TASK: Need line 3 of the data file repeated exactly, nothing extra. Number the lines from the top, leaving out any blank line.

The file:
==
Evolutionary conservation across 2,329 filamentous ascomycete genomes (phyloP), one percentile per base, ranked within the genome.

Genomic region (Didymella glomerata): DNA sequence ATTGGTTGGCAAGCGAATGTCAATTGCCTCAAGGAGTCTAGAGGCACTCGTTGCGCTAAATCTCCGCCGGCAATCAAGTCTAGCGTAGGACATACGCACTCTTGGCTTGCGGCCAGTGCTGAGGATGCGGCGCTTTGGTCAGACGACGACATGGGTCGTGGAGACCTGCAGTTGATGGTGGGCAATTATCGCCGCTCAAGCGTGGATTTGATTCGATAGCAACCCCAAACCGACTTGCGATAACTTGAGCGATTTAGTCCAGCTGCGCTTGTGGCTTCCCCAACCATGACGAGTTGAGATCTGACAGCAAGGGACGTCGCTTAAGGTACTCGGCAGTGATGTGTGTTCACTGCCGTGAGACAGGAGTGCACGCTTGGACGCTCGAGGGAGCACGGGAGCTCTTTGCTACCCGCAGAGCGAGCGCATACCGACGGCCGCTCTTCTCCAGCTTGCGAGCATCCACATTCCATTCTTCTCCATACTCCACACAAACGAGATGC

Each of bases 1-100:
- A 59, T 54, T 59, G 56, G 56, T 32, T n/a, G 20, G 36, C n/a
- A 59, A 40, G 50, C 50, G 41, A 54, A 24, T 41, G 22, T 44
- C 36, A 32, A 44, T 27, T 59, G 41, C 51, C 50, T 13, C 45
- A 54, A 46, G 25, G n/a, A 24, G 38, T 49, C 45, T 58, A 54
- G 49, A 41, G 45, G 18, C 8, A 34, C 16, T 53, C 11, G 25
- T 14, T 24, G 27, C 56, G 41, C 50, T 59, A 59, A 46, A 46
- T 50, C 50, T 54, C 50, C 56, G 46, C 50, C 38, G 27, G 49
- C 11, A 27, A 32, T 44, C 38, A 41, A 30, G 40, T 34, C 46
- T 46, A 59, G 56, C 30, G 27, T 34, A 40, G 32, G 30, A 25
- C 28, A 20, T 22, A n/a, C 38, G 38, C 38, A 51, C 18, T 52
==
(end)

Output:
Each of bases 1-100: